By Erica C. Barnett
The campaign for Initiative 135, which would create a public development authority to build and operate social (public) housing in Seattle, expressed frustration with the King County Elections division this week after discovering that around 1,000 signatures the campaign gathered in an effort to get the measure on the ballot will not be counted because they came in too late.
House Our Neighbors, the Real Change-backed campaign for I-135, had hoped to get the measure on the November 2022 ballot; generally speaking, even-year November elections have much higher turnout, and a more progressive electorate, than primary and special elections held at other times of the year. King County Elections began counting signatures on July 5, and determined on July 21 that they did not have enough valid signatures to qualify.
The city charter gives initiative campaigns that fail to qualify for the ballot another 20 days after a determination of insufficiency to gather additional signatures; although the signatures would come too late for the November election, the House Our Neighbors campaign hoped to gather another 5,000 valid signatures to qualify for next February’s ballot.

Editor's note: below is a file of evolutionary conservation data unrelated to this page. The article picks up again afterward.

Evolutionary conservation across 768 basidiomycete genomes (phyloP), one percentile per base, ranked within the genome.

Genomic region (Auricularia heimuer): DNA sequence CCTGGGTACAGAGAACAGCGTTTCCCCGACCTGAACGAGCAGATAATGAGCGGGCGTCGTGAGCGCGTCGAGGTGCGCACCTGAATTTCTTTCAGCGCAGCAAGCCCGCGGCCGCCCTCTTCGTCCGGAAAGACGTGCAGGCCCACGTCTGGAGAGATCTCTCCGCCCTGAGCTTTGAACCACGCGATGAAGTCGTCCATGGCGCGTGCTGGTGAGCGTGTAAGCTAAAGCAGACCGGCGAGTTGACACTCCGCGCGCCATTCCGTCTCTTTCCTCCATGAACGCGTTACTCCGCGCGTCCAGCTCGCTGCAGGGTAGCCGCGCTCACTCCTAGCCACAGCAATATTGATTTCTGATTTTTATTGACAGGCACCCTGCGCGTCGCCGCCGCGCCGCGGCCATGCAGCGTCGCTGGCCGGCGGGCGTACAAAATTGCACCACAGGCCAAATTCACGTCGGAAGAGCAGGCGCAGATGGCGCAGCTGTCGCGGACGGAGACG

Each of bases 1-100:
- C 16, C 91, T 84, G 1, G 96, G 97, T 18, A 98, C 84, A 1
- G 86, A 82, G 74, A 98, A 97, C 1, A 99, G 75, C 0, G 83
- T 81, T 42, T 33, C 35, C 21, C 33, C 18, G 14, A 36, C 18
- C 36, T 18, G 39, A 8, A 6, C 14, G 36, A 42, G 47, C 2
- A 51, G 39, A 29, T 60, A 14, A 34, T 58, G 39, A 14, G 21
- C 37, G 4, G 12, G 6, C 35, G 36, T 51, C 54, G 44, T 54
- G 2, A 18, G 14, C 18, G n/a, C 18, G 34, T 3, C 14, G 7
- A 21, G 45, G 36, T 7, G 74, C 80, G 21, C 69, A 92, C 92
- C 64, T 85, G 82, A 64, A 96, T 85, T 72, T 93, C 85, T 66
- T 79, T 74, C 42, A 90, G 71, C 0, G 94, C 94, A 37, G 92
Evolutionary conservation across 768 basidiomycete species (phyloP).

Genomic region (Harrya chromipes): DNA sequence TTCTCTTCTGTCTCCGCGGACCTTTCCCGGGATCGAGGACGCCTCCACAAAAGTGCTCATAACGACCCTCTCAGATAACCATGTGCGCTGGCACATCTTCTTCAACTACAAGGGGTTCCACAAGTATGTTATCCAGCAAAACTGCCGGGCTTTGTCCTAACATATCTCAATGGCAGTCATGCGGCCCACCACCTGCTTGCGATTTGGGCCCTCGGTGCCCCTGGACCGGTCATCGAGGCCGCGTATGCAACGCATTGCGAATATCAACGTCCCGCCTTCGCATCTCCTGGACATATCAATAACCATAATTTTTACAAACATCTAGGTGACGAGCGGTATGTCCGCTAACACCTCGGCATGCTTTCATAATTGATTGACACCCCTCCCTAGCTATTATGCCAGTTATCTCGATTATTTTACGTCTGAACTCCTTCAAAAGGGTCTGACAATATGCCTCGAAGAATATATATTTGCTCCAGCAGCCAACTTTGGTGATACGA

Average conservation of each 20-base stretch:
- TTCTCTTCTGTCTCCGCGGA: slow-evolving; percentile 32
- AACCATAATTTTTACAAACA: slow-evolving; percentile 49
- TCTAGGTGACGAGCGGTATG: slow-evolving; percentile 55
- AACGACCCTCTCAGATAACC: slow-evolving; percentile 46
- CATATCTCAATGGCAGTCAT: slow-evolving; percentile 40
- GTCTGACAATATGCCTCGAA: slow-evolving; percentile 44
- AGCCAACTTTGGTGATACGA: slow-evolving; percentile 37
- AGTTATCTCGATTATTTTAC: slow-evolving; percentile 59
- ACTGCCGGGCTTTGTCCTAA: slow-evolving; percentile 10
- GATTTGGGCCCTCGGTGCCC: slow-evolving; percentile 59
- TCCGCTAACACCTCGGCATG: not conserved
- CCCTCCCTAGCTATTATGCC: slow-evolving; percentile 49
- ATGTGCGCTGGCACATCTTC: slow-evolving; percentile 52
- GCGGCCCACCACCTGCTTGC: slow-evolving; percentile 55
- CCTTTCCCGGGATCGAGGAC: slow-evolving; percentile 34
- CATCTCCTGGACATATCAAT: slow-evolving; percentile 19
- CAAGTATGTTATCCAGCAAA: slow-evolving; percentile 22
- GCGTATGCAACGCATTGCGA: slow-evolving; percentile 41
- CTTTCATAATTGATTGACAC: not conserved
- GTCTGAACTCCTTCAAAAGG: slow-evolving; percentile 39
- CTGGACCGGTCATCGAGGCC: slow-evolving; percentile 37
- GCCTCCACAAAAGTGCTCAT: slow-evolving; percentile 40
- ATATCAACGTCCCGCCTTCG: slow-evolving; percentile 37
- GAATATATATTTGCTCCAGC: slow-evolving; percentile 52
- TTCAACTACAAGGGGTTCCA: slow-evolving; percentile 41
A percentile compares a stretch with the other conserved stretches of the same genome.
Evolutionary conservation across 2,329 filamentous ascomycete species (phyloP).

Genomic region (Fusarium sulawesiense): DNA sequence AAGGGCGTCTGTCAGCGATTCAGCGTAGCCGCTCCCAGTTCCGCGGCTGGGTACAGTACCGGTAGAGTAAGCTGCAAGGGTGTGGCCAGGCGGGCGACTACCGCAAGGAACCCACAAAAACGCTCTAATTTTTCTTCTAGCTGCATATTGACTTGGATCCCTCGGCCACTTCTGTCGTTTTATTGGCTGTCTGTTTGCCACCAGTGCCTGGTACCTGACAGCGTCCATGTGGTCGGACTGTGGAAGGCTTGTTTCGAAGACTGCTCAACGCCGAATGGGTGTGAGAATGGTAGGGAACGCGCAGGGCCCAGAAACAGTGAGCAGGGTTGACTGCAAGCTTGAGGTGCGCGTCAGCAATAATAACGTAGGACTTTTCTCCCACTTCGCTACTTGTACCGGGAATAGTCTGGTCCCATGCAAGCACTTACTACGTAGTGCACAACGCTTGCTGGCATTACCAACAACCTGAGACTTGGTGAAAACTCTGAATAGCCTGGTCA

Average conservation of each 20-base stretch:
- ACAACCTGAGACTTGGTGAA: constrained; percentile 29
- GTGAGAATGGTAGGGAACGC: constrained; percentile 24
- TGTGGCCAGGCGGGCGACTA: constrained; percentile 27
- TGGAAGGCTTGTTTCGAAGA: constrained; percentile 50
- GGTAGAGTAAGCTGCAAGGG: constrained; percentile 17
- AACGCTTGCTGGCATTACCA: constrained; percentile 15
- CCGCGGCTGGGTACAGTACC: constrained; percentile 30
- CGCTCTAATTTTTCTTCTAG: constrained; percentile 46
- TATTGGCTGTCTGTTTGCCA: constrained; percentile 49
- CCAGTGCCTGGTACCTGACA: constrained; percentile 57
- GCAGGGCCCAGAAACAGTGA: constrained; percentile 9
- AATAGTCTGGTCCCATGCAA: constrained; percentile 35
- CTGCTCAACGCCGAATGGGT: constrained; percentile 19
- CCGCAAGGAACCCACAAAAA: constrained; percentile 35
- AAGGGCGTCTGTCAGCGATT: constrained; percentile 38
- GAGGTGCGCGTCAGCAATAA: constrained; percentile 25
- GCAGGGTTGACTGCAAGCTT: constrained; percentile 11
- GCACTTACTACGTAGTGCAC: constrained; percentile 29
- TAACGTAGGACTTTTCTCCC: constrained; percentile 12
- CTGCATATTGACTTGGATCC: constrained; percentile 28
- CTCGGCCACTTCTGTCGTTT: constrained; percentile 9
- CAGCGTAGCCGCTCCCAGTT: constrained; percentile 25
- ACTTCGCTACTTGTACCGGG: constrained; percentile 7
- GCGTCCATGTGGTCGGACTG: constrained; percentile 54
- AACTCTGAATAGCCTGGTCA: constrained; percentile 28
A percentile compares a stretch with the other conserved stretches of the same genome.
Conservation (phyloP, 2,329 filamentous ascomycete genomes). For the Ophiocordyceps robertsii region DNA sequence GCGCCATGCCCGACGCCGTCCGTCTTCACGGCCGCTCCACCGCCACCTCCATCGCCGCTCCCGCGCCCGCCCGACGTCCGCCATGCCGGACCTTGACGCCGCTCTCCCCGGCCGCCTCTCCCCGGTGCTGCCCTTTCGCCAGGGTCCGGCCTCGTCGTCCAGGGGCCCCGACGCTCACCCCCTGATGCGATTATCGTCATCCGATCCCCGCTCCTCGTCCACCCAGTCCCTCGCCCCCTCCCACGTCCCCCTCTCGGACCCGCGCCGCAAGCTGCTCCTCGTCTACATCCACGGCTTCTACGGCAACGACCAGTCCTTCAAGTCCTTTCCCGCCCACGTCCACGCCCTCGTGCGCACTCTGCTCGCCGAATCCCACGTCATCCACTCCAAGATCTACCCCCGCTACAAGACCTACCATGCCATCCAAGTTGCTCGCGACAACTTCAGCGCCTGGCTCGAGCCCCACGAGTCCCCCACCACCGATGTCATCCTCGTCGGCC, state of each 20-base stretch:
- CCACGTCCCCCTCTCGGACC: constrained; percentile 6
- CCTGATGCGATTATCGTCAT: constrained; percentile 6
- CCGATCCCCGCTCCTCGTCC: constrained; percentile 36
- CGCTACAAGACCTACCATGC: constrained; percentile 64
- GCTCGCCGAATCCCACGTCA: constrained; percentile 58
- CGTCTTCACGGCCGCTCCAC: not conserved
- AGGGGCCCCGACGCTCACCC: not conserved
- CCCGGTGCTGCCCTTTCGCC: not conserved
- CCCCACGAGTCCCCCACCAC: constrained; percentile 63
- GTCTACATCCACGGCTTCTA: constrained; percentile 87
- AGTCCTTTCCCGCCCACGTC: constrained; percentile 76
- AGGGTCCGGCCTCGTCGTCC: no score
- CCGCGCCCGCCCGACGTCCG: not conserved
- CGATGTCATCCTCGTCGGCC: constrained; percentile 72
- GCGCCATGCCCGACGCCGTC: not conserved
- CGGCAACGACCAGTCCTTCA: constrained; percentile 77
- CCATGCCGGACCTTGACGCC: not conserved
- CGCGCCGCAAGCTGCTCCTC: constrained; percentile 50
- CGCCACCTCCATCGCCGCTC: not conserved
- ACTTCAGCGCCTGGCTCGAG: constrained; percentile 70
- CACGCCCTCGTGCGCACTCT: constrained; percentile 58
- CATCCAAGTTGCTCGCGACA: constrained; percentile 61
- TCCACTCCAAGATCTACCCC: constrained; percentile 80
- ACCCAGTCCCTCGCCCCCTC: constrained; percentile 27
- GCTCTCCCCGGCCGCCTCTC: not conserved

According to campaign leader Tiffani McCoy, the campaign believed the county would reset the timeline for collecting signatures, creating a new “terminal date” that would allow them to collect signatures well into August; they also didn’t realize they could keep collecting signatures while waiting for the county to start counting them—the window between June 22, when the campaign submitted signatures to the elections office, and July 5, when the office began counting them.
“We had assumed we could gather throughout this (past) weekend,” McCoy said, referring to the weekend of August 13-14. Nor did the campaign know they had a two-week window to keep gathering signatures after turning in the first round, “which would have been great to know because we could have finished our signature gathering during Pride weekend,” June 24-26.
The initiative would set up a public development authority—a type of public developer—that could build and operate new publicly funded, permanently affordable housing in Seattle; funding to actually build new housing would come later and could require the state legislature to approve a new funding mechanism.
In a press release Tuesday, the campaign expressed “frustration navigating unclear policies and processes around citizens’ initiatives. There needs to be a clear way to navigate this process, especially for those who do not have the resources to keep a lawyer on retainer.” If the 7,543 signatures the campaign turned in last week aren’t enough to produce 5,033 new, valid signatures, I-135 will not qualify for the February ballot.